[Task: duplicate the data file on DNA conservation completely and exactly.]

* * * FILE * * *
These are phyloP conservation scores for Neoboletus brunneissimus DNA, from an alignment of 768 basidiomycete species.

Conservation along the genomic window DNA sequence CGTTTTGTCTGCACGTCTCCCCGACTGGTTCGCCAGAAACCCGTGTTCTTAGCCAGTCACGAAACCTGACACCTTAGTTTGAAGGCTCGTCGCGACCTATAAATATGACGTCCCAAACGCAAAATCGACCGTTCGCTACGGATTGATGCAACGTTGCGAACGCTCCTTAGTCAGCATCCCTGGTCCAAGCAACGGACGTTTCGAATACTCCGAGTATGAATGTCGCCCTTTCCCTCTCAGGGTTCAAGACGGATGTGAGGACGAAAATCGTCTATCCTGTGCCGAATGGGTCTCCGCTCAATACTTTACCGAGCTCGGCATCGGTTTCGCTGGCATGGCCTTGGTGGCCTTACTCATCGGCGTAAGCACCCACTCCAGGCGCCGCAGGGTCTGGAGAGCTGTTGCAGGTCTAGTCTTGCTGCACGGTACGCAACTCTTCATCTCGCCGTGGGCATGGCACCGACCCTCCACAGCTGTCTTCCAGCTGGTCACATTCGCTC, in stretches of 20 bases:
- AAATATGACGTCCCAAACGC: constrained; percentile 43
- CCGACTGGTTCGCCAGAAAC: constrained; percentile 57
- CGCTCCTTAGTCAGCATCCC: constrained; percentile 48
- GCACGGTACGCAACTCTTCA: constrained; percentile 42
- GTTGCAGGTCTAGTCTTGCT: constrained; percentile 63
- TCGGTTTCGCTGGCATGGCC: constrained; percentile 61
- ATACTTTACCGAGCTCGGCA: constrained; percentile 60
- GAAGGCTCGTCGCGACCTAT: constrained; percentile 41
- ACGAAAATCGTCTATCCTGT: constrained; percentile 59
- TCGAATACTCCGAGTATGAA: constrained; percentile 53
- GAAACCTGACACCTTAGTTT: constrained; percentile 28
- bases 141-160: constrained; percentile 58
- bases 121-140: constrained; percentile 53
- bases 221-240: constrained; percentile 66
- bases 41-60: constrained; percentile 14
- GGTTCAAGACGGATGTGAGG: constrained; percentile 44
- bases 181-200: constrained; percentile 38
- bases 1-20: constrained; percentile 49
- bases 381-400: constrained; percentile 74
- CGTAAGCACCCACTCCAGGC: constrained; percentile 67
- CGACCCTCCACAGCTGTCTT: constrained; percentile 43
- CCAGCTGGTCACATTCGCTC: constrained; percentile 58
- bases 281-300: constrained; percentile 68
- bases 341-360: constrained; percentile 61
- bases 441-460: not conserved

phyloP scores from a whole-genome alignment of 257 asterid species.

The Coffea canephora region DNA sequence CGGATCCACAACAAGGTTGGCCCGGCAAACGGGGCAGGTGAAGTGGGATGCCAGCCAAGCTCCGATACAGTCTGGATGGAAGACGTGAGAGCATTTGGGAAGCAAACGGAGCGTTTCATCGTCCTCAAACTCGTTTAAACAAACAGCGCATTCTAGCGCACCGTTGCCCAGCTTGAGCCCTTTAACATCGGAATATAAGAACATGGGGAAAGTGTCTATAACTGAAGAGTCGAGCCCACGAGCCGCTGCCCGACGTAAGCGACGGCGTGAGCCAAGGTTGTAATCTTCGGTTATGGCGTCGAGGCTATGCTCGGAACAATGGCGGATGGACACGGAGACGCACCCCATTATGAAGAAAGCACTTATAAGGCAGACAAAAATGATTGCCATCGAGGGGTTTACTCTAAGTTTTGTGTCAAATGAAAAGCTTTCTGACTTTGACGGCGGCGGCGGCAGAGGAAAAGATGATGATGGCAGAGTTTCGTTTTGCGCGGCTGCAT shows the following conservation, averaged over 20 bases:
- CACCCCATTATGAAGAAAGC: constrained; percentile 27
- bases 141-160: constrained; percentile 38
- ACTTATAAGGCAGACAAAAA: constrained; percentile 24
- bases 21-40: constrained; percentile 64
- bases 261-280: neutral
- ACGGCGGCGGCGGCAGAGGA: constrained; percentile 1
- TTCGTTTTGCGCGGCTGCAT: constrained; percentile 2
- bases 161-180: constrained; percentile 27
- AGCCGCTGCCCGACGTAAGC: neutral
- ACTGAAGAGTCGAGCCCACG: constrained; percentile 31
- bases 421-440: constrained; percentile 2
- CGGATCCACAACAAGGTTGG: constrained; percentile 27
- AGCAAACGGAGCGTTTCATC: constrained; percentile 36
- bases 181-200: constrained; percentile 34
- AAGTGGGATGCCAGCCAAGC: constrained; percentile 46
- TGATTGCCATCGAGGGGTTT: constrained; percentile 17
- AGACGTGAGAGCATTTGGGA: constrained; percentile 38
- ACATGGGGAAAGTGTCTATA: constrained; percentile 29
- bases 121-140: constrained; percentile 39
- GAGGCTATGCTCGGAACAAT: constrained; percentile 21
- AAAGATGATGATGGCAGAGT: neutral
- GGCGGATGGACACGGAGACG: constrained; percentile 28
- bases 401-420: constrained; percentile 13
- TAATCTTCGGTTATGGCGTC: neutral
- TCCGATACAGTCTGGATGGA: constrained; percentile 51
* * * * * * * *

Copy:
These are phyloP conservation scores for Neoboletus brunneissimus DNA, from an alignment of 768 basidiomycete species.

Conservation along the genomic window DNA sequence CGTTTTGTCTGCACGTCTCCCCGACTGGTTCGCCAGAAACCCGTGTTCTTAGCCAGTCACGAAACCTGACACCTTAGTTTGAAGGCTCGTCGCGACCTATAAATATGACGTCCCAAACGCAAAATCGACCGTTCGCTACGGATTGATGCAACGTTGCGAACGCTCCTTAGTCAGCATCCCTGGTCCAAGCAACGGACGTTTCGAATACTCCGAGTATGAATGTCGCCCTTTCCCTCTCAGGGTTCAAGACGGATGTGAGGACGAAAATCGTCTATCCTGTGCCGAATGGGTCTCCGCTCAATACTTTACCGAGCTCGGCATCGGTTTCGCTGGCATGGCCTTGGTGGCCTTACTCATCGGCGTAAGCACCCACTCCAGGCGCCGCAGGGTCTGGAGAGCTGTTGCAGGTCTAGTCTTGCTGCACGGTACGCAACTCTTCATCTCGCCGTGGGCATGGCACCGACCCTCCACAGCTGTCTTCCAGCTGGTCACATTCGCTC, in stretches of 20 bases:
- AAATATGACGTCCCAAACGC: constrained; percentile 43
- CCGACTGGTTCGCCAGAAAC: constrained; percentile 57
- CGCTCCTTAGTCAGCATCCC: constrained; percentile 48
- GCACGGTACGCAACTCTTCA: constrained; percentile 42
- GTTGCAGGTCTAGTCTTGCT: constrained; percentile 63
- TCGGTTTCGCTGGCATGGCC: constrained; percentile 61
- ATACTTTACCGAGCTCGGCA: constrained; percentile 60
- GAAGGCTCGTCGCGACCTAT: constrained; percentile 41
- ACGAAAATCGTCTATCCTGT: constrained; percentile 59
- TCGAATACTCCGAGTATGAA: constrained; percentile 53
- GAAACCTGACACCTTAGTTT: constrained; percentile 28
- bases 141-160: constrained; percentile 58
- bases 121-140: constrained; percentile 53
- bases 221-240: constrained; percentile 66
- bases 41-60: constrained; percentile 14
- GGTTCAAGACGGATGTGAGG: constrained; percentile 44
- bases 181-200: constrained; percentile 38
- bases 1-20: constrained; percentile 49
- bases 381-400: constrained; percentile 74
- CGTAAGCACCCACTCCAGGC: constrained; percentile 67
- CGACCCTCCACAGCTGTCTT: constrained; percentile 43
- CCAGCTGGTCACATTCGCTC: constrained; percentile 58
- bases 281-300: constrained; percentile 68
- bases 341-360: constrained; percentile 61
- bases 441-460: not conserved

phyloP scores from a whole-genome alignment of 257 asterid species.

The Coffea canephora region DNA sequence CGGATCCACAACAAGGTTGGCCCGGCAAACGGGGCAGGTGAAGTGGGATGCCAGCCAAGCTCCGATACAGTCTGGATGGAAGACGTGAGAGCATTTGGGAAGCAAACGGAGCGTTTCATCGTCCTCAAACTCGTTTAAACAAACAGCGCATTCTAGCGCACCGTTGCCCAGCTTGAGCCCTTTAACATCGGAATATAAGAACATGGGGAAAGTGTCTATAACTGAAGAGTCGAGCCCACGAGCCGCTGCCCGACGTAAGCGACGGCGTGAGCCAAGGTTGTAATCTTCGGTTATGGCGTCGAGGCTATGCTCGGAACAATGGCGGATGGACACGGAGACGCACCCCATTATGAAGAAAGCACTTATAAGGCAGACAAAAATGATTGCCATCGAGGGGTTTACTCTAAGTTTTGTGTCAAATGAAAAGCTTTCTGACTTTGACGGCGGCGGCGGCAGAGGAAAAGATGATGATGGCAGAGTTTCGTTTTGCGCGGCTGCAT shows the following conservation, averaged over 20 bases:
- CACCCCATTATGAAGAAAGC: constrained; percentile 27
- bases 141-160: constrained; percentile 38
- ACTTATAAGGCAGACAAAAA: constrained; percentile 24
- bases 21-40: constrained; percentile 64
- bases 261-280: neutral
- ACGGCGGCGGCGGCAGAGGA: constrained; percentile 1
- TTCGTTTTGCGCGGCTGCAT: constrained; percentile 2
- bases 161-180: constrained; percentile 27
- AGCCGCTGCCCGACGTAAGC: neutral
- ACTGAAGAGTCGAGCCCACG: constrained; percentile 31
- bases 421-440: constrained; percentile 2
- CGGATCCACAACAAGGTTGG: constrained; percentile 27
- AGCAAACGGAGCGTTTCATC: constrained; percentile 36
- bases 181-200: constrained; percentile 34
- AAGTGGGATGCCAGCCAAGC: constrained; percentile 46
- TGATTGCCATCGAGGGGTTT: constrained; percentile 17
- AGACGTGAGAGCATTTGGGA: constrained; percentile 38
- ACATGGGGAAAGTGTCTATA: constrained; percentile 29
- bases 121-140: constrained; percentile 39
- GAGGCTATGCTCGGAACAAT: constrained; percentile 21
- AAAGATGATGATGGCAGAGT: neutral
- GGCGGATGGACACGGAGACG: constrained; percentile 28
- bases 401-420: constrained; percentile 13
- TAATCTTCGGTTATGGCGTC: neutral
- TCCGATACAGTCTGGATGGA: constrained; percentile 51